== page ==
City's White Elephant Now Looks Like a Transit Workhorse
By SEAN D. HAMILL
MORGANTOWN, W.Va., June 4 - During its troubled years of construction and testing in the early 1970s, the Personal Rapid Transit system that snakes through this hilly college town was derided as a fiasco and a waste of money that perhaps should be dynamited rather than finished.
But now, 32 years after it began operating, the P.R.T. - as most people here call it - is lauded as probably the best answer to the traffic that has found its way to these increasingly popular Appalachian hills.
"I would hate to see Morgantown without the P.R.T. system," said Mayor Ronald Justice. "We're a small town with big traffic issues, and the P.R.T. could be the reason we're able to continue our growth."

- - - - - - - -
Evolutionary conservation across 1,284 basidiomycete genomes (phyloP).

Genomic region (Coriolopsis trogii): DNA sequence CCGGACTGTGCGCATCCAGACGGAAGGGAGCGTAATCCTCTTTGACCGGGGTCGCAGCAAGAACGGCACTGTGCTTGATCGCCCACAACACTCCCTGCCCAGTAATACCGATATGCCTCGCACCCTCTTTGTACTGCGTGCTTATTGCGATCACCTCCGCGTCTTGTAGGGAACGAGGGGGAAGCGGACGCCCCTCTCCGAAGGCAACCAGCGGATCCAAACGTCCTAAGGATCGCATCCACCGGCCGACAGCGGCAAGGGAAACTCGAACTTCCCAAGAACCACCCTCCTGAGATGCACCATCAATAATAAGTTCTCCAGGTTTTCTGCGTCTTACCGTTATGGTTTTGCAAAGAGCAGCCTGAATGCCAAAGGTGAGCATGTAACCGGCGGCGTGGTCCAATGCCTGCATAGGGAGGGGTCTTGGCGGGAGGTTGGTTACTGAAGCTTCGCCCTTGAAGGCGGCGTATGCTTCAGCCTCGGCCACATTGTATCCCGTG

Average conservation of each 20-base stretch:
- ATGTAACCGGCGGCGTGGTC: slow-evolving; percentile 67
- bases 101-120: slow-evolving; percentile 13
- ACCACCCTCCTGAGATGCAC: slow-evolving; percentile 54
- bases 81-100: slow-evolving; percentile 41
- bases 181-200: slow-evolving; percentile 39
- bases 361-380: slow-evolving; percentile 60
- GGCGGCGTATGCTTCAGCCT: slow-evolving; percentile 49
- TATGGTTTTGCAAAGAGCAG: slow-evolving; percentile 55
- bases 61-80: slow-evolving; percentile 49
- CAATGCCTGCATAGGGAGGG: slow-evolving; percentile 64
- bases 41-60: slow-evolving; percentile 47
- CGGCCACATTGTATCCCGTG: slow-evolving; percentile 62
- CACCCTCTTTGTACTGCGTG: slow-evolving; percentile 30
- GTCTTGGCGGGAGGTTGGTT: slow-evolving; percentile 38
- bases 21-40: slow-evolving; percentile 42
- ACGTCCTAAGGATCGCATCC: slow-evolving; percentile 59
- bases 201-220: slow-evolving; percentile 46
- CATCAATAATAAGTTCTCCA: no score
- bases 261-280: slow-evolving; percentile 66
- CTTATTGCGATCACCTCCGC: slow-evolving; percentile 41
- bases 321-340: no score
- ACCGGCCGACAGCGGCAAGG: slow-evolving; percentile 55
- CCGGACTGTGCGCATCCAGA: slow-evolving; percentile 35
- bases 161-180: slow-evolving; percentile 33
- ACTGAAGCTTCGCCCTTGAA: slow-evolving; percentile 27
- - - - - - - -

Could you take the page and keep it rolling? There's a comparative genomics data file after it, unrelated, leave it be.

Originally built to shuttle students and employees between West Virginia University's two campuses, which sit two miles apart, Morgantown now sees it as more than just a way to get students to class on time. With commuting times increasing in the region, the university, which operates the system, is considering expanding it.